Although many people in Maryland are aware of the importance of having an estate plan in place for the sake of their loved ones, it is no secret that many Americans put off the process or forget the importance of keeping existing documents up to date. This can apply to changes in life circumstances, such as divorce and remarriage, changes to financial sources, the addition of beneficiaries, or a move to another state.
Residents of Anne Arundel County do not have to have a will in place, but without this basic estate planning document, the state’s intestacy laws will determine the distribution of assets to next-of-kin heirs. Any minor children will also become wards of the state if no relative or family friend steps forward. The county Orphans’ Court oversees the probate process, which may include the appointment of a guardian for any minor children who inherit property or who do not have a designated guardian.
Basic documents to put in place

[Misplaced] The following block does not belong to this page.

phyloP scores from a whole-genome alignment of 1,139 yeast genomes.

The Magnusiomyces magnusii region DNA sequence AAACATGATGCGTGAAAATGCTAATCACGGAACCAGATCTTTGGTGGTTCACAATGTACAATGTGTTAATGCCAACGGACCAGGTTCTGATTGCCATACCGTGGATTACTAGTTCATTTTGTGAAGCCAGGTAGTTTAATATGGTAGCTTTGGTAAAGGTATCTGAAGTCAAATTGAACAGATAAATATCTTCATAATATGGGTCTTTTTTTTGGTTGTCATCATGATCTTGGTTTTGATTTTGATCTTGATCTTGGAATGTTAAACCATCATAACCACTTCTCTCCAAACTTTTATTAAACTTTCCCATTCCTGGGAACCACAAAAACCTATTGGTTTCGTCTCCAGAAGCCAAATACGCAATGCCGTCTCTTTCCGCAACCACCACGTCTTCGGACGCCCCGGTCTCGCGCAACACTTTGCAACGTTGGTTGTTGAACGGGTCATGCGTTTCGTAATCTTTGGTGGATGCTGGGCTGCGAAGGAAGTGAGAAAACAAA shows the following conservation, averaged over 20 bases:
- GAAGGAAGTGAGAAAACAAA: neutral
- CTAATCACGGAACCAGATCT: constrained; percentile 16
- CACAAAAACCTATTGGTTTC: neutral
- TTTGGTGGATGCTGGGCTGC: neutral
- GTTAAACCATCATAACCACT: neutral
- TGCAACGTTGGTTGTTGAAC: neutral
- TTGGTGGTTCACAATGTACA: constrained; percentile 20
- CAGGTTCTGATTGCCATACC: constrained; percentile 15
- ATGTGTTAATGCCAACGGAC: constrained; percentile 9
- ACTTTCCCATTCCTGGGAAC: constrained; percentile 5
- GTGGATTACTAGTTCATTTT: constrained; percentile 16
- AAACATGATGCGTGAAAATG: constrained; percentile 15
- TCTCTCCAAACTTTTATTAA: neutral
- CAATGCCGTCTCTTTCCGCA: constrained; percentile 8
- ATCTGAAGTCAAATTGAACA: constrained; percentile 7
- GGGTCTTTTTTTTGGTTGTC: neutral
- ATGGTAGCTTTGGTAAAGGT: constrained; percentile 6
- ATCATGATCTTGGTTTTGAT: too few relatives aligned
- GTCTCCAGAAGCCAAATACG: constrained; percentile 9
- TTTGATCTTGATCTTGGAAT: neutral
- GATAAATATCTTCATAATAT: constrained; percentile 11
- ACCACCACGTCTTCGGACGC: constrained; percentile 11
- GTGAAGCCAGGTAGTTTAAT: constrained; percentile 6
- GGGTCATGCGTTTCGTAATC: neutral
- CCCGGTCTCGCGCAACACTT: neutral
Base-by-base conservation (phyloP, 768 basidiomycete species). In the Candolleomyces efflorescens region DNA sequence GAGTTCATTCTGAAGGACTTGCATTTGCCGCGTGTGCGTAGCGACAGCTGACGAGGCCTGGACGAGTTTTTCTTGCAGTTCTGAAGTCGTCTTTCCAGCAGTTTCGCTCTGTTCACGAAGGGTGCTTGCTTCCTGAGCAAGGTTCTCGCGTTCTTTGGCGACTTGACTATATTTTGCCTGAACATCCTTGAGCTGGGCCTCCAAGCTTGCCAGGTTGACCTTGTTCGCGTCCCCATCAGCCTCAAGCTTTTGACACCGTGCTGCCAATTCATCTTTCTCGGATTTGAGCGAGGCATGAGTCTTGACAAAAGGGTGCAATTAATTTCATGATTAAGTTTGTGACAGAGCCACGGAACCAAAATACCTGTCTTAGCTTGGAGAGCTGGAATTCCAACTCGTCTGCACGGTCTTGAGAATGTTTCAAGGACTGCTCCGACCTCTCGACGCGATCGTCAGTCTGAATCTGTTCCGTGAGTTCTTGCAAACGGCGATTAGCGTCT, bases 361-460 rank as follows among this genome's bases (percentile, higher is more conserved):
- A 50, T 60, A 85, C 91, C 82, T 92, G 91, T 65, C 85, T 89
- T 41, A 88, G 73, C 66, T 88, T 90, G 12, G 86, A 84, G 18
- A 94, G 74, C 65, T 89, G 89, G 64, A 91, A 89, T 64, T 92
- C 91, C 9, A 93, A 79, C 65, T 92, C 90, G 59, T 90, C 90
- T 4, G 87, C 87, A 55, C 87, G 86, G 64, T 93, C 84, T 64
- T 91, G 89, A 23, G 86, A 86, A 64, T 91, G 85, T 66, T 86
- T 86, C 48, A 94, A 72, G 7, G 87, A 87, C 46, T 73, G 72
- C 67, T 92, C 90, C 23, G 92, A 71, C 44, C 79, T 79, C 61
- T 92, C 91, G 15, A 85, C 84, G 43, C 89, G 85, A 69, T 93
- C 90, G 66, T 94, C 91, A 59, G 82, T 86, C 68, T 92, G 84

When planning for the future, it is important to think about who you wish to provide for and how to do this, as well as considerations for the management or control of a business, real estate allocations, or insurance policy designations. Even without a comprehensive plan in place, some importants documents to have include:
- A will, which not only allows the grantor to name a personal representative (PR) to oversee the estate, but also a guardian for minor children. In addition, the will can include beneficiary designations and provide for the creation of a trust
- A financial Power of Attorney (POA) that will designate and agent to manage property, transfer or give gifts, or pay bills and other expenses of the grantor
- A POA for health care appointing an agent to oversee medical decisions on behalf of the grantor
Keeping documents up to date
When reviewing your estate plan, it is essential to update documents or create new ones that reflect the changes that have occurred due to significant life events. Some of these can be due to:
- Divorce or remarriage
- Sale or purchase of real estate or other major assets
- Death or incapacity of a PR or beneficiary
- Adding beneficiaries
Important documents to hold on to for revision or to itemize assets include any past wills or other estate planning instruments, as well as any documents that verify existing assets and debt. When examining estate planning issues, it is also useful to also consider future tax implications on the estate plan, how to minimize probate and how best to provide for loved ones, especially minor children.